Briefs have been filed, the date for oral argument is rapidly approaching, and the parties are gearing up to face the Supreme Court in this year’s hot ERISA reimbursement case of US Airways, Inc. v. McCutchen. To briefly recap the facts, in McCutchen the plan sued under ERISA § 502(a)(3) for full reimbursement of medical expenses after a participant recovered limited damages related to injuries sustained in a car accident. The District Court granted summary judgment to US Airways, as plan administrator, based on language in the plan allowing full reimbursement of any monies recovered by the participant. No. 2:08-CV-1593, 2010 WL 3420951 (W.D. Pa. Aug. 30, 2010). On appeal, the Third Circuit vacated and remanded. 663 F.3d 671 (3d Cir. 2011). Citing Amara, the Third Circuit rejected the plan’s claim for full reimbursement by finding that ERISA § 502(a)(3) incorporates traditional equitable defenses. Id. at 678-79. Looking at the facts of the case, the Third Circuit concluded that requiring the participant to provide full reimbursement to the plan (without allowing offset for his attorneys’ fees and expenses) would be “inappropriate and inequitable relief.” Id. at 679.
The Supreme Court granted US Airways’ petition for certiorari on June 25, 2012. The question presented is: “Whether the Third Circuit correctly held--in conflict with the Fifth, Seventh, Eighth, Eleventh, and D.C. Circuits--that ERISA Section 502(a)(3) authorizes courts to use equitable principles to rewrite contractual language and refuse to order participants to reimburse their plan for benefits paid, even where the plan’s terms give it an absolute right to full reimbursement.”
On August 29, 2012, US Airways filed its brief on the merits, arguing “Section 502(a)(3) does not empower courts to use free-floating equitable principles to rewrite benefit plans.” (Pet’r’s Brief p. 4.) US Airways gives three rationales for its position. First, § 502(a)(3) only authorizes appropriate equitable relief to “enforce . . . the terms of the plan” and McCutchen’s approach would improperly “obliterate” the plan terms. (Id.) Second, the equitable relief sought by US Airways (an equitable lien by agreement) requires a court to enforce the actual agreement of the parties, which allows full reimbursement, rather than rewrite the parties’ agreement. (Id.) Third, US Airways argues that McCutchen’s approach conflicts with the goals of ERISA by making liabilities unpredictable. (Id.) The Third Circuit’s decision is characterized as a threat to the stability of self-funded ERISA plans, as it would discourage employers from offering benefits yet encourage gamesmanship by plan participants in the structuring of settlements. (Id. at pp. 42-50.)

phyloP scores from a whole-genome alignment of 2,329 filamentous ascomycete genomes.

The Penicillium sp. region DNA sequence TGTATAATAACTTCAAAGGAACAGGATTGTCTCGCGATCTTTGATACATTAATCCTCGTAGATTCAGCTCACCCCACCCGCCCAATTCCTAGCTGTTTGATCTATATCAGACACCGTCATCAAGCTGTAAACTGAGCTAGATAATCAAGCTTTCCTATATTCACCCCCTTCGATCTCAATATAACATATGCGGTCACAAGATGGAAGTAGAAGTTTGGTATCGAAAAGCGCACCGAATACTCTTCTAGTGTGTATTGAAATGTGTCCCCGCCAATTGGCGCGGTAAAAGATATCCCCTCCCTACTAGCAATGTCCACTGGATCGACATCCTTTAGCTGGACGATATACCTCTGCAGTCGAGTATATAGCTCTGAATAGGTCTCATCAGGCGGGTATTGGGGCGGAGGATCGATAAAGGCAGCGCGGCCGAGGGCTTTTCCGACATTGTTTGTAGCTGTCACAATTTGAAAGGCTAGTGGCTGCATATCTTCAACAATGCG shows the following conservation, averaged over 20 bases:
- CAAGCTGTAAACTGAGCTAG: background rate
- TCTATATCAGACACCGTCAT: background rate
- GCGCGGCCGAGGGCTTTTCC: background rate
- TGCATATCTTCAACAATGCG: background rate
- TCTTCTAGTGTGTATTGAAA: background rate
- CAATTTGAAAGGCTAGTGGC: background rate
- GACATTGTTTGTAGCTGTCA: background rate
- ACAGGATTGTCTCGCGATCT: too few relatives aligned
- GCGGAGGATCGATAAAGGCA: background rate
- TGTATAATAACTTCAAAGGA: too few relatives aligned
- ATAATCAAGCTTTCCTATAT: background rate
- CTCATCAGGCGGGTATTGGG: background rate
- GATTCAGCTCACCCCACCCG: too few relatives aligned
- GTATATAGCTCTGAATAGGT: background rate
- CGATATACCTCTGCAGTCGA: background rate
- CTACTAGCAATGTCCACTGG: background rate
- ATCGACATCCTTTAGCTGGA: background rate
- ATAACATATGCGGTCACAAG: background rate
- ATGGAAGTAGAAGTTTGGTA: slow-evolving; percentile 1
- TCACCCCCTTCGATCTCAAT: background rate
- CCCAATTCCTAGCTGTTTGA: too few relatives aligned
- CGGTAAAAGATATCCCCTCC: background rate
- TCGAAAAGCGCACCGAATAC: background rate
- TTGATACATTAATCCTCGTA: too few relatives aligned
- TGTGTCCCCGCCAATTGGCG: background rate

Respondents address these arguments and others in their brief on the merits filed on October 18, 2012. They argue that U.S. Airways’ approach is “neither ‘appropriate’ nor ‘equitable’” as it ignores principles of unjust enrichment in favor of “rote enforcement of contract terms.” (Resp’ts’ Brief p. 2.) Respondents maintain that the Third Circuit’s approach is consistent with how courts would have treated US Airways’ claim in the days of the divided bench, where an insurer’s subrogation claims were limited to a pro rata share of a recovery. (Id. at pp. 13-25.) Further, in equity, Respondents argue that the common fund rule requires that US Airways pay its proportional share of the fees and costs incurred in obtaining the damages recovery. (Id. at pp. 26-32.)
Responding to policy concerns, Respondents argue “the plans have not offered a scintilla of actual evidence that their apocalyptic vision of life under the Third Circuit’s approach will come to pass.” (Id. at p. 48.) “If anything, there is every reason to believe that Petitioner’s full-reimbursement approach would increase litigation costs by making it less likely that tort claimants would be willing to settle cases.” (Id. at p. 54.)
These contentious briefs confirm that this is a Supreme Court case worth following. Many ERISA plans contain “subrogation” or “reimbursement” provisions, and how the Supreme Court resolves the question of whether “equitable defenses” can limit a plan’s recovery under § 502(a)(3) is likely to have a far-reaching impact on related reimbursement and underlying tort litigation.
Oral argument in this case is set for Tuesday, November 27, 2012.